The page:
Fight against climate change | Cities in “constant adaptation” in the coming years

The adaptation of cities to climate change will have to be “constant” in the coming years, warned the mayor of Montreal on Wednesday, during an exchange with her colleague from New Orleans at the Montreal Climate Summit. The metropolis also took the opportunity to unveil its flood resilience plan.

Posted at 8:41 p.m.

(Montreal) “Unfortunately this is only the beginning, we will have to be in constant adaptation in the coming years,” declared Montreal Mayor Valérie Plante on Wednesday.

“The storms are coming faster, the rain is coming harder,” added New Orleans resident LaToya Cantrell.

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New Orleans Mayor LaToya Cantrell

But adaptation works, she added, emphasizing that the measures put in place after the passage of the hurricane Katrinawhich left 80% of New Orleans underwater after its passage nearly 20 years ago, “kept the city safe” during Ida’s passage, 16 years later.

Implementing these measures is not easy, however, because they disrupt the daily life of the population, underlined the mayors, both first women to lead their city.

LaToya Cantrell has had to face “winds and tides, it’s fair to say,” in her work to make New Orleans more resilient, said Valérie Plante.

Returning the flowers to her “mayor sister”, LaToya Cantrell praised the leadership of the Plante administration in the establishment of the Express Bike Network on Saint-Denis Street.

It’s not a sexy job, it annoys people, [mais il faut persévérer] knowing it will make our community better. I say bravo to Montreal for doing the right thing.

LaToya Cantrell, Mayor of New Orleans

Resisting floods

Montreal wants to protect itself and help its citizens protect their homes against episodes of intense rain which are increasing with climate change, with an action plan on resilience to floods, the main points of which were presented on Wednesday.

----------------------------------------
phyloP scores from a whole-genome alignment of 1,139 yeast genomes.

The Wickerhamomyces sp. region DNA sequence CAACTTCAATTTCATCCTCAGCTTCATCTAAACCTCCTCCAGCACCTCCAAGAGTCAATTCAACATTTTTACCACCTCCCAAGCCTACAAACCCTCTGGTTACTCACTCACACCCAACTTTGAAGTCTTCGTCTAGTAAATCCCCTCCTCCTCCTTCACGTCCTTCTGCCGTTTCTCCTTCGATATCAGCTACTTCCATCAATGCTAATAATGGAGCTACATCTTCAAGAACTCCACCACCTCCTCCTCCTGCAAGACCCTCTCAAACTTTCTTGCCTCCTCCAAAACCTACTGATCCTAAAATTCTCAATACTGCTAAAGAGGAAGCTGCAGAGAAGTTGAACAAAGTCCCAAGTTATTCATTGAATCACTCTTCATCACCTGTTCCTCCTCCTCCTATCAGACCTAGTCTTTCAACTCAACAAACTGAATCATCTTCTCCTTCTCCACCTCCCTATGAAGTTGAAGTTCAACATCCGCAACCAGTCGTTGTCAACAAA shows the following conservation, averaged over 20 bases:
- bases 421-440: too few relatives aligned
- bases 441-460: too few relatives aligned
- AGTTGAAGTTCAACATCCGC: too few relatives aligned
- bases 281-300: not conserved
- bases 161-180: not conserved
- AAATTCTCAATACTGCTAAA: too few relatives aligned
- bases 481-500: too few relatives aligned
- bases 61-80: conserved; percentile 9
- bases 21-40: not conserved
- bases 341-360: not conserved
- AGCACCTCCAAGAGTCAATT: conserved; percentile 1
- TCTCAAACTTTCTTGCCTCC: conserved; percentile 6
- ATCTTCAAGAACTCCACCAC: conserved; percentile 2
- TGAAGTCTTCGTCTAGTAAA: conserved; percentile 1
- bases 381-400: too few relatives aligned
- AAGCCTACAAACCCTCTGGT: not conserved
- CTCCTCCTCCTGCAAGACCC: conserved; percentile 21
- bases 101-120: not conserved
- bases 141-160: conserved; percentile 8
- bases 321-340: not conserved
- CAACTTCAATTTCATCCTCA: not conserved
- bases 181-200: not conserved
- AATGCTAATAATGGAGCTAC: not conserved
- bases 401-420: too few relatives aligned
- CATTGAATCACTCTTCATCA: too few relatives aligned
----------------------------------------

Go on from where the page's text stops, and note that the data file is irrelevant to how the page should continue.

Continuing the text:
The City intends to offer financial assistance to residential owners to adapt their buildings to better resist flooding, by revamping the RénoPlex subsidy program.

The amounts offered will be increased and the eligibility criteria will be broadened, explained the head of water and consultation with the districts to the City’s executive committee, Maja Vodanović.

“There are several solutions that exist,” she said, citing for example the removal of counter-slope garage entrances or the installation of waterproof garage doors, as well as the disconnection of roof drains joining the roof. municipal sewer through a residence for the benefit of sponge installations such as rain gardens.

The plan also plans to modify municipal regulations so that new constructions are resilient to flooding and thus avoid generating “new fragilities”.

The development of apartments in the basement or garage entrances on a counter-slope could, for example, be prohibited in “trough zones”, where water accumulates, illustrated Mme Vodanovic.

Finally, the City systematically integrated green infrastructure into its repair work on streets, sidewalks and parks, which it committed to no longer rebuilding in the same way.

The construction announced in October of 30 parks and 400 “sponge” sidewalks over the next two years, like what will be done in Verdun, is part of this desire.

“Each time we redo a street, we will change the geometry to send all the surface water into sponge sidewalks, sponge parks,” declared Vodanovic. Not in the sewers. »

Bank of Montreal targeted by Greenpeace

Greenpeace played spoilsport during the closing announcement of the Montreal Climate Summit, when large employers announced the signing of a pact for sustainable mobility. The head of the organization’s climate-energy campaign, Patrick Bonin, circulated in the room with a sweater denouncing investments in fossil fuels by the Bank of Montreal (BMO), a representative of which had been announced, but which was finally absent. The approach irritated the president and CEO of the Foundation of Greater Montreal Karel Mayrand, among the organizers of the summit, who judges that the gesture harmed the “allies [de Greenpeace] who are trying to make things happen in Montreal.” BMO has its place in such an event, judges Mr. Mayrand, because it is major economic players like it who have the power to “move the needle”.



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